So I’m coming to the end of my three-year Liberal Arts and Sciences bachelor at University College Maastricht. I don’t want to give a review of the programme there as that isn’t the point of this blog, but, for what it’s worth I’ve had an incredible experience. Maastricht is what I expect when I think of little European cities – it’s small, quaint and utterly delightful. Cobbled streets and lots of cafes – what’s not to like about this Dickensian-fairytale of a town!
Anyway, this is more about a Liberal Arts education and its value. I left England to pursue what I wanted to study which ended up being Liberal Arts & Sciences.
“I didn’t know you were into ART Finn!? Do you even paint?”
No… But this was my favourite response when I told someone back home I was studying Liberal Arts & Sciences. When I came here 3 years ago, basically none of my friends had heard of what my degree was. After 3 years it seems some are a bit more aware, yet that may be because I just say I study philosophy rather than Liberal Arts & Sciences!
England has seemingly latched onto the popularity of this type of degree in the past few years with courses opening up at Exeter, Durham and UCL to name a few. When I left school though, these options weren’t there, so off to The Netherlands it was!
Essentially what this approach to education provides is a broad, open-curriculum, allowing students to pursue a variety of academic interests. I didn’t want to spend 3 years studying literature, or 3 years studying a language, but I did want to spend some time studying each of them. Liberal Arts comes in many forms, but essentially its broadness allows students to study a wide range of subjects and then focus, or ‘major’ in one or two. For example, I’ve focused on humanities and am majoring in philosophy. I’ve taken a majority of philosophy courses and my final thesis is on philosophy but I’ve also taken courses in history and literature within the humanities.
Besides the philosophy courses I have taken, which, bearing in mind I would probably never have been exposed to had I done a ‘traditional’ degree, I have also taken courses which have no relevance to philosophy. I can count an introductory course in computer science and a course on sustainable development amongst the modules I have taken. The importance of these two in our current day are incredible and I am so grateful I’ve studied them.
What’s the point of a degree anyway? I mean… really? I don’t quite know where I stand on this. There are some subjects, such as mathematics, sciences and engineering, which need to be studied in great detail so a 3-year programme (or more) makes sense. But what of history? Literature? Politics? International Relations? Would someone with an interest in one of these not also gain enormously by being exposed to a variety of topics, even if at first they don’t appear particularly related to their chosen field?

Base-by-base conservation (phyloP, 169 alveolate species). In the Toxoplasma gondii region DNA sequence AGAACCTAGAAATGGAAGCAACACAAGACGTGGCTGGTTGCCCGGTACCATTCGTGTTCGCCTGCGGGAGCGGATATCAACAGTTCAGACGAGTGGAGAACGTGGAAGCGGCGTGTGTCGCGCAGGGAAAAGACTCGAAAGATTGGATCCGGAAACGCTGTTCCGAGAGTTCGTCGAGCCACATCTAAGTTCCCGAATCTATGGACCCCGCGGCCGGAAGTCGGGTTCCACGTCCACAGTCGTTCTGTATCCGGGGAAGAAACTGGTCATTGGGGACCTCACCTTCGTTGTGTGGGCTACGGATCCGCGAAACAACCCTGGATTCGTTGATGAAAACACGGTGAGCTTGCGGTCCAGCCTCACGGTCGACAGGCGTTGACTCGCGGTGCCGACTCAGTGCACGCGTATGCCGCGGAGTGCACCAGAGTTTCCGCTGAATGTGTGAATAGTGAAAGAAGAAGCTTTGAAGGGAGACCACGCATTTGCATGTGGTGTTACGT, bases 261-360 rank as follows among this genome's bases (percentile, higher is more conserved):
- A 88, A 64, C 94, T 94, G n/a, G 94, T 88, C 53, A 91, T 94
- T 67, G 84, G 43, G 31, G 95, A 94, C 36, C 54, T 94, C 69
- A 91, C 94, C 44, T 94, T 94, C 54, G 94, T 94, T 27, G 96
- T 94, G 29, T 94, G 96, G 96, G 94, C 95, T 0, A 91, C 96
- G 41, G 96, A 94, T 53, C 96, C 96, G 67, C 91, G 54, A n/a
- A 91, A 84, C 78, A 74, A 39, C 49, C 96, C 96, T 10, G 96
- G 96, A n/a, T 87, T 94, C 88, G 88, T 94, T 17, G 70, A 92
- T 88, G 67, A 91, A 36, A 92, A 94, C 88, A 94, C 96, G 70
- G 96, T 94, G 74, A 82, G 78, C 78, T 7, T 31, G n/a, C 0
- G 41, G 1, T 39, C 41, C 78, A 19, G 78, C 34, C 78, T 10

“Is all we are searching for a gaining of certain skills?”
Analytical skills, making arguments well, presenting ideas concisely, ‘being cultured’…Are these not the sorts of things which people who study humanities/social sciences claim they have gained at university? (That is, if they are to say they gained anything at all!)
Why not gain those skills whilst learning about a variety of subjects. Reaching into topics which you otherwise would have overlooked. Subjects which are deeply entrenched in history or even are looking towards the future. That is what a liberal arts education provides. It is a chance to find your “academic” interest by way of searching through a variety of highly relevant and interesting other subjects.
The idea of having core courses which every student takes is popular in liberal arts degrees. At my university every student takes 4 compulsory modules, including a contemporary history module and a course on the philosophy of science (literally makes you question EVERYTHING). At UCL I think all students take a coding course amongst others. These skills seem invaluable. I guess the nature of the Liberal Arts course is that its fluidity means it can adopt and change easily, meaning it can react to world events and developments and ensure it is at the frontline of education. It isn’t entrenched in ‘reading the classics’ or any such term, new courses will pop up all the time and offer students different and new insights into the world in which we live.
I am so happy I found a liberal arts and sciences programme “before it was cool”. I am equally glad to see universities around the UK jumping on the bandwagon and offering it as a degree. I think its stock will only continue to rise in the coming years. Also, don’t worry about the “employability” of your degree. It’s something different and employers will notice that. Once you’ve been noticed you are in the same boat as everyone else, its then up to you to show why you’re worthy of that position, or deserve the position on THAT graduate scheme. Don’t hide behind the degree.
Yeah… At this point I’m not even sure why I’ve written this. I guess I’m just a huge advocate of the liberal arts (& sciences) education and wanted to share my thoughts and experiences. It definitely pays to be bold in this instance – yes your friends may not know what it is exactly you are studying, you may even not, but the journey the degree takes you on is worth all of those clueless faces!
Liberal Arts & Sciences + Beautiful European City + Cheaper Tuition Fees = My Last 3 Years.
(insert nice historical quote) : Education, Education, Education.
Yeah it’s been good to me.